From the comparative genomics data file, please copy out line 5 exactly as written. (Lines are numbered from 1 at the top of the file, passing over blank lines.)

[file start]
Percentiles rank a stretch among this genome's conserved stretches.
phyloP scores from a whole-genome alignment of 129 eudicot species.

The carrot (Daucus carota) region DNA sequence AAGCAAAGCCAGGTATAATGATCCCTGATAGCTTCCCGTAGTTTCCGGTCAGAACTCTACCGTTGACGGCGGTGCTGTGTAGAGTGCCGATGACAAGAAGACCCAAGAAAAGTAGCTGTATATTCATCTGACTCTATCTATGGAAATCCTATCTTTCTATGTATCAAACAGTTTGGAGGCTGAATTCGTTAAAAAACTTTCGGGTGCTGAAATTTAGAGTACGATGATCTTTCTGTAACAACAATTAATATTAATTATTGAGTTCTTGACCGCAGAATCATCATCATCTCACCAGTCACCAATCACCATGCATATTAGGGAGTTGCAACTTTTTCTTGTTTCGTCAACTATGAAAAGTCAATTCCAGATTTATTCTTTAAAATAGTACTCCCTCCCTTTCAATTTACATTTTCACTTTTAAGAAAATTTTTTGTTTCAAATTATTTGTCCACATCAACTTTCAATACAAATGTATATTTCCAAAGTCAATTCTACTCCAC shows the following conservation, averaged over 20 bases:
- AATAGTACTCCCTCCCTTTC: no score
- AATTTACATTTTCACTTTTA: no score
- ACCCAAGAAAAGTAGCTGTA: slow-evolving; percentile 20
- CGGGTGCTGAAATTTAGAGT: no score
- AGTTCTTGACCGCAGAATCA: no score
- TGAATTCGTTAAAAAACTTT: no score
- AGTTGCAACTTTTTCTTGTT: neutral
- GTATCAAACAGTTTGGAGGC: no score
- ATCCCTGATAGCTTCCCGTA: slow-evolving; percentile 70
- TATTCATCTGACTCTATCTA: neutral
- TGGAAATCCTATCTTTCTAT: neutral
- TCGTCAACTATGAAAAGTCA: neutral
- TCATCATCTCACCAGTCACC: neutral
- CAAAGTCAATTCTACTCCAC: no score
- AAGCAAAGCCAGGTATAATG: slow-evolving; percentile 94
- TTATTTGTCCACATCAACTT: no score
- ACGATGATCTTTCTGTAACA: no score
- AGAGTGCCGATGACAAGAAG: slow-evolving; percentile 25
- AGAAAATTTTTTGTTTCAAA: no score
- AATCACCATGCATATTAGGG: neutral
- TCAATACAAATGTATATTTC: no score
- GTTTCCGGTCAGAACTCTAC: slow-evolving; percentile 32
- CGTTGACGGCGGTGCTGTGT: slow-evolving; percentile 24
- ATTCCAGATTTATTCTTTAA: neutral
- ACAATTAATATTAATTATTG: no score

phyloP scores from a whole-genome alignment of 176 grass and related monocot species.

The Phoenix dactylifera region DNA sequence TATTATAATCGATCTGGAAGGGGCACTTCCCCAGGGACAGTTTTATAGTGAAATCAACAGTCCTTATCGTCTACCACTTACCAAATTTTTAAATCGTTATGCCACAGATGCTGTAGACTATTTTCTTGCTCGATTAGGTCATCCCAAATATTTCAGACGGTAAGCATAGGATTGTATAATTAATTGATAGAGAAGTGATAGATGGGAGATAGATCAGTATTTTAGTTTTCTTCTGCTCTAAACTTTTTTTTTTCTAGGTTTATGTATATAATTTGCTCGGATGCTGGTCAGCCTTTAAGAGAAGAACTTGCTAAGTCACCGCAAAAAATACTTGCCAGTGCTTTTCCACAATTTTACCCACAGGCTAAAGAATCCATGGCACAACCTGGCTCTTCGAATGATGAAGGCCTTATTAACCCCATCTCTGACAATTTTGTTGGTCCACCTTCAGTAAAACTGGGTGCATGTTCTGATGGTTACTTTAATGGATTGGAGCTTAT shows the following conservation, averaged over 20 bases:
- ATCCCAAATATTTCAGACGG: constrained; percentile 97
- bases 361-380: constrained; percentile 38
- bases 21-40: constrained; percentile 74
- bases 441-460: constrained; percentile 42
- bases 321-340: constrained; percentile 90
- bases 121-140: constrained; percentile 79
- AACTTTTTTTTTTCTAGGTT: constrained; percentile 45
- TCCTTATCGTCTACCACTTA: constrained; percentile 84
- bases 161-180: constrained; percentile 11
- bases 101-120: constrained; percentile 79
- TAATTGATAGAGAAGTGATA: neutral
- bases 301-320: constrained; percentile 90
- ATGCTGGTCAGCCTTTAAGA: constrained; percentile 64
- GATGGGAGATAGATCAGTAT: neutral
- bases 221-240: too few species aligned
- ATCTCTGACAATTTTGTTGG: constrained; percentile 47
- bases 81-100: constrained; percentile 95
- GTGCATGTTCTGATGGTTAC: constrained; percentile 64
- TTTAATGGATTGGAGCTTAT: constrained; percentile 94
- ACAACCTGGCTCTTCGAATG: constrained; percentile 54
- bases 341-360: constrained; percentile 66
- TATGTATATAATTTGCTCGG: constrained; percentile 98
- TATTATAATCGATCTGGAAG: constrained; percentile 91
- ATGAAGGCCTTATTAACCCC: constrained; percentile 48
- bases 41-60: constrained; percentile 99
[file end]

- AATTTACATTTTCACTTTTA: no score